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John T. Reed’s baseball-coaching blog

No one should learn how to switch hit

Posted by John Reed on

I oppose switch-hitting as much as I oppose batting right-handed. I discussed this with my neighbor, Tony LaRussa, a Hall of Fame MLB manager. He agreed with my batting-left-is-better article in Baseball Coaching Digest, but he said he disagrees with me regarding not leaning how to switch hit. He’s wrong and here’s why. Higher batting average against opposite-handed pitchers The rationale for switch-hitting stems from one statistic: Batting averages are higher against opposite handed pitchers than same handed pitchers. In other words, right-handed batters do better against left-handed pitchers and vice versa. Switch hitting is mainly left-handed batting But attributing...

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No one should ever bat right-handed

Posted by John Reed on

My oldest son Dan and I were discussing left-handed batting today at lunch. I say no one should ever bat right-handed, including switch hitters. I think there should be no “right”-handed batters box painted on the field. Batting right handed should be outlawed. It’s like one sprinter out of six lining up for the hundred-meter dash with his back to the finish line. Closer to all the bases The left handed batters box is closer to first, second, and third bases as well as home plate. Duh. If you are going to get in a race to first, why would...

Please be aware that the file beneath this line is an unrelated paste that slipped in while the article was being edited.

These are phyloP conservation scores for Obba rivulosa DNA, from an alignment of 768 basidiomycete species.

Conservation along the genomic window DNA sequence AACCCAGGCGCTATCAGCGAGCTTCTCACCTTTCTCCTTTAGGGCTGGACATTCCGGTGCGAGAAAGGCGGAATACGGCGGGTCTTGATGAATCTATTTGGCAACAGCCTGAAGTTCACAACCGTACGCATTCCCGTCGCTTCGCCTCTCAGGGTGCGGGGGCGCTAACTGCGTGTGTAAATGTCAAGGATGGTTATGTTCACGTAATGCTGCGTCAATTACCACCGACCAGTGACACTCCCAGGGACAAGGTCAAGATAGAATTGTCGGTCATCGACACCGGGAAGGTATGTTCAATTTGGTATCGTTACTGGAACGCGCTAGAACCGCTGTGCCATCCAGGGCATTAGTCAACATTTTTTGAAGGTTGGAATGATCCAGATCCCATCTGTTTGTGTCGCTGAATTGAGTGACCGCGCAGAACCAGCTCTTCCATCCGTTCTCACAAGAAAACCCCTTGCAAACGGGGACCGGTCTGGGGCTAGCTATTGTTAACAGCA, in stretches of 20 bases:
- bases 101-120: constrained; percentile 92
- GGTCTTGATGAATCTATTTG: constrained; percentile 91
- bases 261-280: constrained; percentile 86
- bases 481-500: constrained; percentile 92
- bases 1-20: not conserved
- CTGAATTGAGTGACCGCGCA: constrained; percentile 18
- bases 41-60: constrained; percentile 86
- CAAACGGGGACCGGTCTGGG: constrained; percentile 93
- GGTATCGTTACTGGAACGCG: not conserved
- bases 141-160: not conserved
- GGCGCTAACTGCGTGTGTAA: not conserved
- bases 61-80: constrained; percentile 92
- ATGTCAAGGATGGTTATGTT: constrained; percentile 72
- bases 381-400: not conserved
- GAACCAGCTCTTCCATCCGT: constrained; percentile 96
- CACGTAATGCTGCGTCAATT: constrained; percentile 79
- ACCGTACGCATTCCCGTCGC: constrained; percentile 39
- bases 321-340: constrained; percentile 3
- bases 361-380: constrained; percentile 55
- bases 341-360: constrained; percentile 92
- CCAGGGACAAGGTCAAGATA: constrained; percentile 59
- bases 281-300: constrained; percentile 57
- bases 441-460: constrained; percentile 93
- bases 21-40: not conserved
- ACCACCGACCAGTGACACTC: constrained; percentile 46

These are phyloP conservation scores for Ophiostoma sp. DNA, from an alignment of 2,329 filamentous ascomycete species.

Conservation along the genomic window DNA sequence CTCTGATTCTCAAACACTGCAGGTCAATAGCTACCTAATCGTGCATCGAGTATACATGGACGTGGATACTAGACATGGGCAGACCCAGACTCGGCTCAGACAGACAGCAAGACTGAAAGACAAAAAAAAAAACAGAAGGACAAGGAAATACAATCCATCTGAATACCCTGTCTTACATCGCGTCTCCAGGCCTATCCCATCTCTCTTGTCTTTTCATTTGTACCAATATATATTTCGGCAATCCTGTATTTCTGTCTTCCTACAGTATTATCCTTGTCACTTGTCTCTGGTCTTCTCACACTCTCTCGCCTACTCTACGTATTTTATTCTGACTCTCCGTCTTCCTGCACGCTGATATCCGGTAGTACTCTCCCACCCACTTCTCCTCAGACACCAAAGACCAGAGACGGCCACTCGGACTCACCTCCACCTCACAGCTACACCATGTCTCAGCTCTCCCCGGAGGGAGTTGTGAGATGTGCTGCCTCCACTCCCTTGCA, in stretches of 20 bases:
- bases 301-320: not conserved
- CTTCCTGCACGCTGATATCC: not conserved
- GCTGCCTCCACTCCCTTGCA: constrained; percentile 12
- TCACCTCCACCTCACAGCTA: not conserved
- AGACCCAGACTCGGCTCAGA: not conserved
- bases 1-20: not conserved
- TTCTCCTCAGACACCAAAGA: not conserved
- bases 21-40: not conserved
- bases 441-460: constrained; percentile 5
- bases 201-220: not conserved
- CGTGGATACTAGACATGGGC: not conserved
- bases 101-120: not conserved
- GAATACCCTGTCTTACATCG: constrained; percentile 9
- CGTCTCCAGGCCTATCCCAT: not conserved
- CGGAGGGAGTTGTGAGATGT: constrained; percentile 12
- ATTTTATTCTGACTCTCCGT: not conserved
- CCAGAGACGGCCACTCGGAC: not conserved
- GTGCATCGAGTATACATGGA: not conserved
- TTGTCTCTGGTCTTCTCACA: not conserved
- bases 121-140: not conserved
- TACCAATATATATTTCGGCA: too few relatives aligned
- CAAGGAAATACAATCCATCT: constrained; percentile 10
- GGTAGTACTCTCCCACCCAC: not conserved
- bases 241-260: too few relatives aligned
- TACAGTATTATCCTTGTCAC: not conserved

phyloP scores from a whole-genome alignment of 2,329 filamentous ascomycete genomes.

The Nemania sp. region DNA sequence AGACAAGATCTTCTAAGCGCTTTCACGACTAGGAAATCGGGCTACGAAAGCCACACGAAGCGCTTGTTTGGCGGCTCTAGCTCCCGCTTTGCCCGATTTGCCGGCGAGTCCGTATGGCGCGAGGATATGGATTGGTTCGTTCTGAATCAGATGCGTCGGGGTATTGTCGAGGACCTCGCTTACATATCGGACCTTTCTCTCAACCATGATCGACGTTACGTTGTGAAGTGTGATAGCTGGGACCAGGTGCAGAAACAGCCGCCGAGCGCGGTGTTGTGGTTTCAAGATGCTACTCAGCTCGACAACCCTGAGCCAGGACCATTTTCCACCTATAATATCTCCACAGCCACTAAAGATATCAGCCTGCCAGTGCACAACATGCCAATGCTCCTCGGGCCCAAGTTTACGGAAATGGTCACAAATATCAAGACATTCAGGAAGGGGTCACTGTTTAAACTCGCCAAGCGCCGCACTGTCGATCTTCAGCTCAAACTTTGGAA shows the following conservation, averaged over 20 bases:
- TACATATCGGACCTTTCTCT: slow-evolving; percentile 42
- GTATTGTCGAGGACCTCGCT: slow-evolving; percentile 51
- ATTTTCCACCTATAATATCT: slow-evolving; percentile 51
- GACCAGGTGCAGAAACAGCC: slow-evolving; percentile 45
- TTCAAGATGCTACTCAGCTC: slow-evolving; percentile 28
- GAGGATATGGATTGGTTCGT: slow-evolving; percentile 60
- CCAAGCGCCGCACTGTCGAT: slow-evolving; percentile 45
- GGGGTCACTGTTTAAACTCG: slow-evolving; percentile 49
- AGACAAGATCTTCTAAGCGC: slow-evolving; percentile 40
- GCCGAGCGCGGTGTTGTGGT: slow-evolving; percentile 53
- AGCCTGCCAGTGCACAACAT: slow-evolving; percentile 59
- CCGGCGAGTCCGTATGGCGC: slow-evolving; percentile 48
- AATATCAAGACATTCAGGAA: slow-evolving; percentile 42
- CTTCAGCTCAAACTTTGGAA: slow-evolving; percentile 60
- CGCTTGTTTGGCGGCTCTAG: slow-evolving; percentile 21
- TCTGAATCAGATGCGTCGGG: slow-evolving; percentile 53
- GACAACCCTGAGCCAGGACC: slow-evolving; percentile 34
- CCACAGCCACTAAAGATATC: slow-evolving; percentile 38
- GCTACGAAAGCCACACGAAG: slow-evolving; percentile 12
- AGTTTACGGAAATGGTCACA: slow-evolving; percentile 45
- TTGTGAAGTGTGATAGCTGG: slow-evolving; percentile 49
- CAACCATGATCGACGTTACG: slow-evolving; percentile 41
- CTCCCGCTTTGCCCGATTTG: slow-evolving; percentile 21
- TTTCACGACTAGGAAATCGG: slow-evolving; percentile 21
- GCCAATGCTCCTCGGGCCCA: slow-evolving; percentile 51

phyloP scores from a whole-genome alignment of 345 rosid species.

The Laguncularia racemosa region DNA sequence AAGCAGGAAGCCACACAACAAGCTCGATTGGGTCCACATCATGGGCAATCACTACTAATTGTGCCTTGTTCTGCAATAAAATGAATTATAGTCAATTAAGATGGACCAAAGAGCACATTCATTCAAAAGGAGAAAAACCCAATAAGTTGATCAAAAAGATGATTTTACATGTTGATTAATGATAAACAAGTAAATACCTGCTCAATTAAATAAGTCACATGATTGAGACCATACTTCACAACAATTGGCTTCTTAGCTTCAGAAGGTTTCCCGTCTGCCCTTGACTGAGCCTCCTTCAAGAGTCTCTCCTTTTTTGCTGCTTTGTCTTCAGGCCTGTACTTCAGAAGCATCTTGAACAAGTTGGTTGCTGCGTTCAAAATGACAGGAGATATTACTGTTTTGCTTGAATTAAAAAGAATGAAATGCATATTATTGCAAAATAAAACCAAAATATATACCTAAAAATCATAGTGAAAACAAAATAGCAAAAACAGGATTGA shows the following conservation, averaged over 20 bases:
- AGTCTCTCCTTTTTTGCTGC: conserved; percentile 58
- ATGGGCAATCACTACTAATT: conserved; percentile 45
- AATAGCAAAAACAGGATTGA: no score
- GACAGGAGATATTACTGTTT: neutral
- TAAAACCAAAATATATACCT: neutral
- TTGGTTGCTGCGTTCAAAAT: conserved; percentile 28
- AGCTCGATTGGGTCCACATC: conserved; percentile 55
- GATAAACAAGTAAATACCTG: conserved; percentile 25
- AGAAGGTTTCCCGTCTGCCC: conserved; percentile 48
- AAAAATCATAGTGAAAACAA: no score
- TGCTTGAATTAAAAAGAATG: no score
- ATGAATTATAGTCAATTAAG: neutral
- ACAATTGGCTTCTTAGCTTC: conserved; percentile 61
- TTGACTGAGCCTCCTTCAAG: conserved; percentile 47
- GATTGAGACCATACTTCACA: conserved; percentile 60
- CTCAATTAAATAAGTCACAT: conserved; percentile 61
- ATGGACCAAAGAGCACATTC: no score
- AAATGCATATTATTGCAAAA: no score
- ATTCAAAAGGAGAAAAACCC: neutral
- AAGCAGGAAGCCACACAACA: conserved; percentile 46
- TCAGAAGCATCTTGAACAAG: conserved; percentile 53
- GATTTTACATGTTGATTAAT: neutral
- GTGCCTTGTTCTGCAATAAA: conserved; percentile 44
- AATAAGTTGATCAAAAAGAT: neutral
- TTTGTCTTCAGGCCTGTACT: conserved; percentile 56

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Too many overuse injuries among youth baseball pitchers

Posted by John Reed on

There is a long-overdue article about youth baseball pitchers’ arm and shoulder injuries in today’s Wall Street Journal: “The Rise of Overuse Injuries in Youth Baseball.”.Youth sports have what I call stage fathers—the male counterpart to the stage mom. That is a parent who is overly determined to see the child become a star, sort of the performing arts equivalent of the more academically-oriented Tiger Mom..I coached about 20 youth baseball teams and was player-manager of a couple of semi-pro teams. I also wrote two books about youth baseball coaching. http://www.johntreed.com/…/john-t-reed-s-baseball-coaching-….I also have a broad web article on the outrageous...

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The pitcher-cover-first play

Posted by John Reed on

One of the recurring themes in my how-to books is there are a lot of things in life that can be accomplished by everyone—no talent required—but most people can’t do them because they take the attitude that since everyone can do it, no one need practice it. That’s wrong. And in many cases, the number of practice repetitions needed is minimal. For example, in football, if you give your kick returners practice giving the fair-catch signal, they will learn it in only about two or three repetitions. But if you give them NO practice reps, they will probably screw it up...

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Most baseball coaches are incompetent, especially at practice content

Posted by John Reed on

Baseball season is about to start. The vast, vast majority of youth coaches use the same horrible practice format: 45 minutes of “hitting infield and outfield” (get one, get two) and 45 minutes of batting practice in which some coach throws relatively low fast balls the catcher while each player takes a turn batting. The remaining players stand around in the outfield typically chatting in small groups, occasionally dispatching one guy to field a nearby ball and throw it back to the pitcher’s mound..You gotta be kidding me!.You know how much total practice time there is in a Little League...

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